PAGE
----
Family, Friend, Neighbor, and Nanny Care in California: A New Study

Family, friend, neighbor (FFN), and nanny caregivers play an important role in the early care and education landscape, but they are sometimes overlooked or treated as a monolith in research and policy. 

Nonetheless, FFN and nanny caregivers provide an essential service to families, and we are learning that many families would ideally choose to include these caregivers as part of their child care arrangements, regardless of whether they access other services or need care during nonstandard  hours.

The Center for the Study of Child Care Employment (CSCCE) is in the process of studying FFN and nanny care in California. In the fall of 2022, we surveyed parents about their use of this type of early care and education—and we also surveyed the caregivers themselves. We reached approximately 375 grandparents, aunties, nannies, and other caregivers who look after young children. This spring, we will be holding focus groups to learn more about these caregivers’ experiences, strengths, and needs.

Who are FFNs and nannies in California, and what do their arrangements with families look like? We know from other studies that caregivers are a diverse group, with representation across racial and ethnic backgrounds, income levels, and geographic regions. Below are some quick facts about our study sample.

We estimate that FFN and nanny caregivers provide around 30 hours per week of child care (our median estimate). About one half of the caregivers receive some form of payment, such as cash or a government subsidy.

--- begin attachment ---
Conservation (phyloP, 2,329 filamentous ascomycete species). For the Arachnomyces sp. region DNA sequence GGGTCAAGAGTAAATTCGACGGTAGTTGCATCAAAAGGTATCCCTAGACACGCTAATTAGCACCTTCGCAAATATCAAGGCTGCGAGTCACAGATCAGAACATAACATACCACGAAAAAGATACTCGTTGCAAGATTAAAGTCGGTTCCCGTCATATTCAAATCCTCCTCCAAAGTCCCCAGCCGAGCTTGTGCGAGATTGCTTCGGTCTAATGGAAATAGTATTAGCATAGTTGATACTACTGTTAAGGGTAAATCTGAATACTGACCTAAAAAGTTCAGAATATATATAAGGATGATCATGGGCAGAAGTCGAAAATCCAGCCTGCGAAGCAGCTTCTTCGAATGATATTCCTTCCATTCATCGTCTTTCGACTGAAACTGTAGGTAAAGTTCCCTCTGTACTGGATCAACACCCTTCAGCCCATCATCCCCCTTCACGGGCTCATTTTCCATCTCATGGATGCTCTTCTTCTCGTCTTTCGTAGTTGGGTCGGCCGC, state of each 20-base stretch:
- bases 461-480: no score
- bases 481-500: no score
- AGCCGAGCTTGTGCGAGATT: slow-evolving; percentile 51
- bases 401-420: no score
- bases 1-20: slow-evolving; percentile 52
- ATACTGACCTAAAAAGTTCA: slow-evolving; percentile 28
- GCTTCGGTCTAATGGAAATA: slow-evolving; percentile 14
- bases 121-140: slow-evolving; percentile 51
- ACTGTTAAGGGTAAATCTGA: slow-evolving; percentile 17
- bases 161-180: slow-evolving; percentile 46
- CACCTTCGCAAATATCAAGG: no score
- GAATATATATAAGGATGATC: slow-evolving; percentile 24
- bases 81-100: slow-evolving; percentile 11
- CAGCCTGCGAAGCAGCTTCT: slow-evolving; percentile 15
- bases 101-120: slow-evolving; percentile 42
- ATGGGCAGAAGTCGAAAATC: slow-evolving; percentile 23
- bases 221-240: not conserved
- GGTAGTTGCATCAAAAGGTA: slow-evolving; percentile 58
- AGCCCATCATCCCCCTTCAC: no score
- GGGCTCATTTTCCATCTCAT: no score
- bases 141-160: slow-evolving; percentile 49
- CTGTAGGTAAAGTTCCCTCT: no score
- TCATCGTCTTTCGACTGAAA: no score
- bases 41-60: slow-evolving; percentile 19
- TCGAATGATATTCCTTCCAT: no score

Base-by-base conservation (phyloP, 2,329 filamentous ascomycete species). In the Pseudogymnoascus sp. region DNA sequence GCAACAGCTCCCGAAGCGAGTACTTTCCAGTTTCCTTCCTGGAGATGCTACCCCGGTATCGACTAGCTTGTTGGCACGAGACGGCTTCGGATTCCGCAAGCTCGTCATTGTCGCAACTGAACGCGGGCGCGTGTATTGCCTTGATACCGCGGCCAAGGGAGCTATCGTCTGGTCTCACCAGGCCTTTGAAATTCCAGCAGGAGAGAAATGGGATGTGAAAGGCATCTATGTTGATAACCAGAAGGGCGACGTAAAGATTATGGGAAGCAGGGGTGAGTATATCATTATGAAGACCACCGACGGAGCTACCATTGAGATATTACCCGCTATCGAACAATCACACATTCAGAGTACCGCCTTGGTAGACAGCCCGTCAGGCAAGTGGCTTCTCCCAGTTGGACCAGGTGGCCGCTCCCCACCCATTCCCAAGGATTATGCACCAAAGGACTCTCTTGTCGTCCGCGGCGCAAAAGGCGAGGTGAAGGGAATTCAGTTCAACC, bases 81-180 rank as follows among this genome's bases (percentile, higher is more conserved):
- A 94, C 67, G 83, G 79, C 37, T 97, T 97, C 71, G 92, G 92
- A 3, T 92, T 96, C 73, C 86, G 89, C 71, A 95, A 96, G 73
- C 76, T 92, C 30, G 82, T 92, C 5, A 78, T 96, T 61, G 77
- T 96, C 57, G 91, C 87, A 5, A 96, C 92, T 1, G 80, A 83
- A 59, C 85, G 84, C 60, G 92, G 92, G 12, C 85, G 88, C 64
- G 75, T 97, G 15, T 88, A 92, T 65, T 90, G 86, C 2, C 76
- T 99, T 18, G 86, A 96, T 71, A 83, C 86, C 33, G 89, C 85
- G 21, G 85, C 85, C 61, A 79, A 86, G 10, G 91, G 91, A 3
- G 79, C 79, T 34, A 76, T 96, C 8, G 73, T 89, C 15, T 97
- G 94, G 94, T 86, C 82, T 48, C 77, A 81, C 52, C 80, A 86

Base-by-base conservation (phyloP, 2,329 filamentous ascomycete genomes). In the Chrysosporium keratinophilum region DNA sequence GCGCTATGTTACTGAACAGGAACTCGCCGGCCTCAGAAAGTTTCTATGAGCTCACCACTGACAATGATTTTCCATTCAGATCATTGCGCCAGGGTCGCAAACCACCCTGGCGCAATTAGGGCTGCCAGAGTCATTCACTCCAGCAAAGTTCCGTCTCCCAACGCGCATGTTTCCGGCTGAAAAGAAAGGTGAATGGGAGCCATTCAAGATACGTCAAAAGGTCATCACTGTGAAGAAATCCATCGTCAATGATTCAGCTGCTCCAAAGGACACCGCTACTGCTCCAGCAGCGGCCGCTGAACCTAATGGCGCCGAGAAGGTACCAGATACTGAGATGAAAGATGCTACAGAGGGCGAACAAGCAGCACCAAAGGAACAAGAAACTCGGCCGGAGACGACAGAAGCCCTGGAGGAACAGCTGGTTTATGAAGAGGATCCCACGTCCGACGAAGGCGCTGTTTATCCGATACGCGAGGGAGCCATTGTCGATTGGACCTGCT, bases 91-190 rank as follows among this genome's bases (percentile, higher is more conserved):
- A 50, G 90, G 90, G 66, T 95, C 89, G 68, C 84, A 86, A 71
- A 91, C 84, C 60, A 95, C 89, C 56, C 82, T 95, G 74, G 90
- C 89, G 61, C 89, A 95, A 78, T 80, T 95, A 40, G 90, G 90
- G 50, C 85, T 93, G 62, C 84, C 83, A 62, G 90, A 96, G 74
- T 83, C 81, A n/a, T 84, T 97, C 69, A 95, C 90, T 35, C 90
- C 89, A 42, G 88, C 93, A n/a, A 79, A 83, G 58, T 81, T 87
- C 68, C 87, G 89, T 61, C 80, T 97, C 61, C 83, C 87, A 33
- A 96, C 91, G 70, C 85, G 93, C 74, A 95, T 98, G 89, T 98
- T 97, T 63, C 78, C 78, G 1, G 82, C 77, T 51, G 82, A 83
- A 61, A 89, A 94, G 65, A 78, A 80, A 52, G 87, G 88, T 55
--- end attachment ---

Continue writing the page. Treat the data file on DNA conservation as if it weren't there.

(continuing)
The vast majority of FFN and nanny caregivers in our study are women (87 percent), and two thirds are people of color. The median age of caregivers is 42, and one in three is age 50 or older. 

Nearly two thirds of caregivers look after two or more children.

Since our study focuses on care for children under age six, caregivers in our sample look after at least one child in this age range. 

  • Approximately 70 percent of FFN and nanny caregivers are related to some or all of the children in their care. 
  • The number of children varies, but we estimate a median of two children per caregiver. Only 39 percent of these caregivers look after a single child. 

In other words, FFN and nanny care arrangements don’t necessarily follow a simple pattern. For example, one grandmother may look after a single grandchild, while another might pair their grandchild up with the child of a close family friend. One nanny might look after a pair of siblings, but another may participate in a nanny-share arrangement between two families.

We were also curious how long FFN and nanny caregivers have been taking care of kids, not including time spent looking after their own children. Our study suggests that the median is six years of experience. In fact, 22 percent of these caregivers have been providing care for 6-10 years, 9 percent for 11-15 years, and 21 percent for more than 15 years! This finding suggests that many FFNs and nannies may be committed to providing care, rather than viewing it as a short-term arrangement to address an immediate need.

One out of five caregivers has been providing care for more than 15 years.

We have much more to learn and share about FFN and nanny care in California. While we won’t be able to shed light on every aspect of this important type of early care and education, we have more data coming soon. In just a few weeks, we will be publishing a report on our 2022 survey of parents. Stay tuned to learn more about the ways in which parents in California use family, friend, neighbor, and nanny care—and how some parents even consider it the ideal form of early care and education.